Police to monitor Covid norm for tarpan
A team of police officers will be deployed at each of the 37 Hooghly ghats from early on Thursday to ensure social distancing is followed when visitors turn up to perform the ritual of tarpan on the occasion of Mahalaya.
Each team will be split into two — one will make continuous announcements from loudhailers spreading awareness about the need to maintain distancing amid the Covid pandemic and the other will try and restrict the number of visitors to the ghat.
“Masks will be mandatory for all visitors,” an officer said.
Tarpan is a ritual of offering water and sesame seeds to departed ancestors and is performed on Mahalaya, at the end of Pitri Paksha. Every year, lakhs of people turn up at the ghats along the Hooghly to perform the ritual.
“Elaborate arrangements have been made to ensure the social distancing norm is followed. Teams from the disaster management group will be deployed at the ghats. There will be nets in some of the bigger ghats to ensure visitors don’t stray further into the water while taking a dip,” said Syed Waquar Raza, deputy commissioner of police, Port division.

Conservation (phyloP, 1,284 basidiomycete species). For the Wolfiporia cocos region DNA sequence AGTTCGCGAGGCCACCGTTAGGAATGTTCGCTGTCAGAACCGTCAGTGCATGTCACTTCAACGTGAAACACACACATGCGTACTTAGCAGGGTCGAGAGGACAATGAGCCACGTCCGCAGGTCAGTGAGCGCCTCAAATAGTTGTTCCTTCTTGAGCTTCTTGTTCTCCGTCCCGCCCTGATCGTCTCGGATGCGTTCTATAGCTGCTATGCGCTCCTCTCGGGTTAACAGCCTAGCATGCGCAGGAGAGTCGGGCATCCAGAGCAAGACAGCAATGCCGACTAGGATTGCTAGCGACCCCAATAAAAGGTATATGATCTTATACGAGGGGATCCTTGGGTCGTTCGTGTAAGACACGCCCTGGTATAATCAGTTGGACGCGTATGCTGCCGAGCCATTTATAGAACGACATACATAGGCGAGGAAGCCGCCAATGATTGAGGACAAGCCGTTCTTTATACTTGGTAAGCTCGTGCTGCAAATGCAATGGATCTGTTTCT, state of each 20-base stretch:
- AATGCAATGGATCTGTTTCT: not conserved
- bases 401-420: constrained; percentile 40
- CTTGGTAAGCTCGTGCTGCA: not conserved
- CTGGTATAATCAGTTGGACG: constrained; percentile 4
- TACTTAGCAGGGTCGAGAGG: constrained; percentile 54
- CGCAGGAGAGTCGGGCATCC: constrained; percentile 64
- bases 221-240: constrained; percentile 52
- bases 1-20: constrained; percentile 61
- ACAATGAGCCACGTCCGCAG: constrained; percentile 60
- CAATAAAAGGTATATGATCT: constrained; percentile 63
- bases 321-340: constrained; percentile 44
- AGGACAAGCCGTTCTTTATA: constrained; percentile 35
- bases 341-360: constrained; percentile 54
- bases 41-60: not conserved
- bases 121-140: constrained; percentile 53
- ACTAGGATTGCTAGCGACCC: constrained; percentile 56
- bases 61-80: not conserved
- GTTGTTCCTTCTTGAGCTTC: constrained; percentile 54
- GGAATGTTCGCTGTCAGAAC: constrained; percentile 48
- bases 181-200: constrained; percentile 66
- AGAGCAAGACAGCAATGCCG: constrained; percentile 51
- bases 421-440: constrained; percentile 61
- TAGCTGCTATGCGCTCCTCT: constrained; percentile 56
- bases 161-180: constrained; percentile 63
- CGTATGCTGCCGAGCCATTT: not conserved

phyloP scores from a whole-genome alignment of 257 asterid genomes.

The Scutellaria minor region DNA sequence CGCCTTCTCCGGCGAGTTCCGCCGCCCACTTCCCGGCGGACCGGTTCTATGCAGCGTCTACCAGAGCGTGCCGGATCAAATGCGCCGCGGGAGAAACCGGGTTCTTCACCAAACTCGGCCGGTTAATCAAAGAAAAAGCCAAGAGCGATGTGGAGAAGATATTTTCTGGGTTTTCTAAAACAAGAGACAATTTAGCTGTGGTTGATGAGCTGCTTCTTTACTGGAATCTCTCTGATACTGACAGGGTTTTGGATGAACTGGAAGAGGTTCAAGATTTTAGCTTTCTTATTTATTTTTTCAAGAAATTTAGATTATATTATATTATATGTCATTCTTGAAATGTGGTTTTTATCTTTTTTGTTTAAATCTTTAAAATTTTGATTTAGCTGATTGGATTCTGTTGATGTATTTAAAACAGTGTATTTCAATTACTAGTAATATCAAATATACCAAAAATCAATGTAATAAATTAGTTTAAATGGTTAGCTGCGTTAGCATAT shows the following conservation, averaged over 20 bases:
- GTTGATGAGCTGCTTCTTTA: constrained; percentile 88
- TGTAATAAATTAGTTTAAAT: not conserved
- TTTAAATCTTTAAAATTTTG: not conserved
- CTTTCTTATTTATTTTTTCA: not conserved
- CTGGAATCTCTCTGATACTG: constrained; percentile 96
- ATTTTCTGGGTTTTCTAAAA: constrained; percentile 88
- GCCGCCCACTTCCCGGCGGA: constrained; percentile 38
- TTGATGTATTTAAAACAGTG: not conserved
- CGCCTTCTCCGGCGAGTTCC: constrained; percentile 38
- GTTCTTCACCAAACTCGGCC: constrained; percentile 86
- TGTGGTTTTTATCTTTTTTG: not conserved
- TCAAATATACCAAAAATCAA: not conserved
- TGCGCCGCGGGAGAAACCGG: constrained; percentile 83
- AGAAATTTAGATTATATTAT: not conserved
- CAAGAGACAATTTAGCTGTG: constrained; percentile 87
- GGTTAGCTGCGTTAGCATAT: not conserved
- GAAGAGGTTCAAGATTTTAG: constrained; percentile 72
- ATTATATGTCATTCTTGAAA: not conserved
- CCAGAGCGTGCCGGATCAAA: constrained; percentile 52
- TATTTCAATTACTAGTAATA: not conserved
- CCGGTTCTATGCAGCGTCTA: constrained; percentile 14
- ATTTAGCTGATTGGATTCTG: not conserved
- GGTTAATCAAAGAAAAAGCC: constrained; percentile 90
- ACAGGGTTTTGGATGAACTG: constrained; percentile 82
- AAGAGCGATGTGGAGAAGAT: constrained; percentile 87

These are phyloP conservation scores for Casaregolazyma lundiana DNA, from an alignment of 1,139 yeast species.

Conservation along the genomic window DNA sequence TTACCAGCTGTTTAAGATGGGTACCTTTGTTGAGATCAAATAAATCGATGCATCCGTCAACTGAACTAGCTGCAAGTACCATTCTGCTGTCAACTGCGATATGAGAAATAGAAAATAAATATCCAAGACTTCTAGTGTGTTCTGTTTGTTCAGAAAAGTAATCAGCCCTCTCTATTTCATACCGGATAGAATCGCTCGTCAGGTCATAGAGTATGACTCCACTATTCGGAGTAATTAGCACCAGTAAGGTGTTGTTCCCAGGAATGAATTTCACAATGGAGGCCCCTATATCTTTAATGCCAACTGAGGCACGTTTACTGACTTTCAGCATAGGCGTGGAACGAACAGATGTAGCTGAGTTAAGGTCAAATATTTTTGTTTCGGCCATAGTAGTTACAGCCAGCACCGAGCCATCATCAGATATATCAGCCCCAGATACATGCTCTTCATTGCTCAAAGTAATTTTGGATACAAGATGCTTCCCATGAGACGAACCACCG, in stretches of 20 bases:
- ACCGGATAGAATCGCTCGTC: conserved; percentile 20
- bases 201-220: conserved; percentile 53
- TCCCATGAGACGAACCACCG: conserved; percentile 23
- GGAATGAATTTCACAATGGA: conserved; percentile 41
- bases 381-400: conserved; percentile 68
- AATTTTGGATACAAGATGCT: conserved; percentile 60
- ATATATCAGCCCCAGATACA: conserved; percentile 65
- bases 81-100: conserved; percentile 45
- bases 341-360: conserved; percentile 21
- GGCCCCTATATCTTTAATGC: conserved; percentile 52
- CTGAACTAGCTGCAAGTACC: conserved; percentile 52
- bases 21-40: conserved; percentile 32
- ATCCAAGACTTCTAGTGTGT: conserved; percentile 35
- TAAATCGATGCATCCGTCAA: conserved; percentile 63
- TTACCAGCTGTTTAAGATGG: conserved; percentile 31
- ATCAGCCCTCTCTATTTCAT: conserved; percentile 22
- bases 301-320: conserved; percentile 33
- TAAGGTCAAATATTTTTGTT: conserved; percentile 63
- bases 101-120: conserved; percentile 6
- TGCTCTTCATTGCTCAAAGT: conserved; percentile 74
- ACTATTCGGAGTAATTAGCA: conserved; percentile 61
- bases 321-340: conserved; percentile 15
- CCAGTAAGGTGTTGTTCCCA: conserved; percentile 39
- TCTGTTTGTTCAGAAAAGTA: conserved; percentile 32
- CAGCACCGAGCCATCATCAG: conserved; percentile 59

“We will try and ensure that the assembly is restricted on the main roads and not the ghats, where people will perform tarpan.”
River traffic police teams will move up and down the Hooghly on speed boats, keeping an eye on people offering tarpan.
Senior officers of the rank of assistant commissioner of police will oversee the arrangements at ghats while being in constant touch with the control room at the police headquarters in Lalbazar. Babughat will have the biggest deployment of forces among all 37 ghats, officers said. Guard rails and ropes have been sent to all ghats to restrict vehicles in the event of a surge in the number of visitors.
By late Wednesday evening, several priests had reached Babughat and its adjoining areas, police said, with many deciding to spend the night on railway platforms at BBD Bag, Prinsep Ghat and other stations of Circular Railway.
“We are not expecting the usual turnout because of the pandemic. So barring Strand Road, there is no specific traffic restriction,” a senior police officer said. “This time there won’t be trucks carrying idols to pandals. So, we have decided that restrictions will be imposed if there is a big gathering around a particular ghat. All traffic guards have been asked to inform the control room if there is a crowd surge.”
Mahalaya marks the countdown to Durga Puja, which usually starts a week later. This year, however, the Puja begins on October 22.